Thursday, February 28, 2013

Arab Class.... a time before time, in the 'alam ruh', on the day of the Primordial Covenant, this conversation took place:

Alastu biRabikum? [ Am I not your Lord? ]
Qaloo, bala shahidna  [ Yea, verily. We testify. ]

"Am I not your Lord? They said: Yea, verily. We testify. (That was) lest ye should say at the Day of Resurrection: Lo! of this we were unaware; "( al-A'raf : 172)

On 25/02/2013, at 8:15, Nik Isahak Wan Abdullah <> wrote:
At the opening session of our Sunday night arab class in USJ last week our Algerian born tutor, Mr Bahaeedine Muhammad who is English and French-speaking tutor said this:

"Consider this as a 'fardu' of sort since your learning Arabic is part of your ' religious duty
and since you are Muslim, Arabic is your language, you are coming home!"......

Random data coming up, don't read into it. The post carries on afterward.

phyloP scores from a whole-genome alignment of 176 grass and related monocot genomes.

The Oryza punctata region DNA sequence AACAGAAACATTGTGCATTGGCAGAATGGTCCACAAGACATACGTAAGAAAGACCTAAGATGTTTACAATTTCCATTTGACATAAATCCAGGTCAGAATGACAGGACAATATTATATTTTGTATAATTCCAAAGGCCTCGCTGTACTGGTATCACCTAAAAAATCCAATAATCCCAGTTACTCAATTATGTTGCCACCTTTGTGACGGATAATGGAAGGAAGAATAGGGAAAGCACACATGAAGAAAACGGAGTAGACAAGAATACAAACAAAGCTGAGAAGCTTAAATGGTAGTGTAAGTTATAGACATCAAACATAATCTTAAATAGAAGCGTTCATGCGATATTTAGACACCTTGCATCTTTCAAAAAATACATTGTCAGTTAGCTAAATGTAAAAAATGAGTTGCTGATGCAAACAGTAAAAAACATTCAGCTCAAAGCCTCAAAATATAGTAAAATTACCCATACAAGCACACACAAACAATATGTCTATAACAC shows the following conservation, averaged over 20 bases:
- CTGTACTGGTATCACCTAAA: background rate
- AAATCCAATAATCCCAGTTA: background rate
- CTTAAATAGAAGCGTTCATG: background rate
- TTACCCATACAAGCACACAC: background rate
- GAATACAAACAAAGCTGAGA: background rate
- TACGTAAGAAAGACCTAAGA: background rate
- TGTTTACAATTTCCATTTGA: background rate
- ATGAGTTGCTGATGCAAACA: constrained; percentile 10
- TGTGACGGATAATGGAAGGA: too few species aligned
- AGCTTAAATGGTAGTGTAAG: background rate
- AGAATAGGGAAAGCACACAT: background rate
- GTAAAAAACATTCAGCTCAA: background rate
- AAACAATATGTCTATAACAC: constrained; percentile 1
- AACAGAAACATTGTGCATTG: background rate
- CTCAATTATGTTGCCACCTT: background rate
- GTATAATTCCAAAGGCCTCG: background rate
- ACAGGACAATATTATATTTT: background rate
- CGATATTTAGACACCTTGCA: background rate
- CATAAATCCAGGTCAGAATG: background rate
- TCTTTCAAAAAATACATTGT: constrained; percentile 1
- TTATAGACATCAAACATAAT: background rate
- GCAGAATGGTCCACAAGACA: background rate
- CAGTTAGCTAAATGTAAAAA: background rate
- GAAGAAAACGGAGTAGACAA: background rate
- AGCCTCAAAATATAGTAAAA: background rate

This is my third class after prematurely dropping out from the last two in a period of 10 years.
Insyaallah I will stick this time. I am learning 'my language'.
Additionally at 60, it will help keep my trillions of brain neurons together.
It is easy for  neurons to just disappear from lack of usage at this age.In medical parlance we call it 'disuse atrophy'. CT scan of people above 70 generally show  smaller brains due to'cerebral shrinkage'. Exercise them, say by learning new skills like picking up a new language. This is akin to 'cerebral gymnastic'.

           Remember: there are more than 200 ways of describing a lion in Arabic!

 nik howk

 ps : nadzru my 'arab' friend , i can almost hear him chuckling in the background.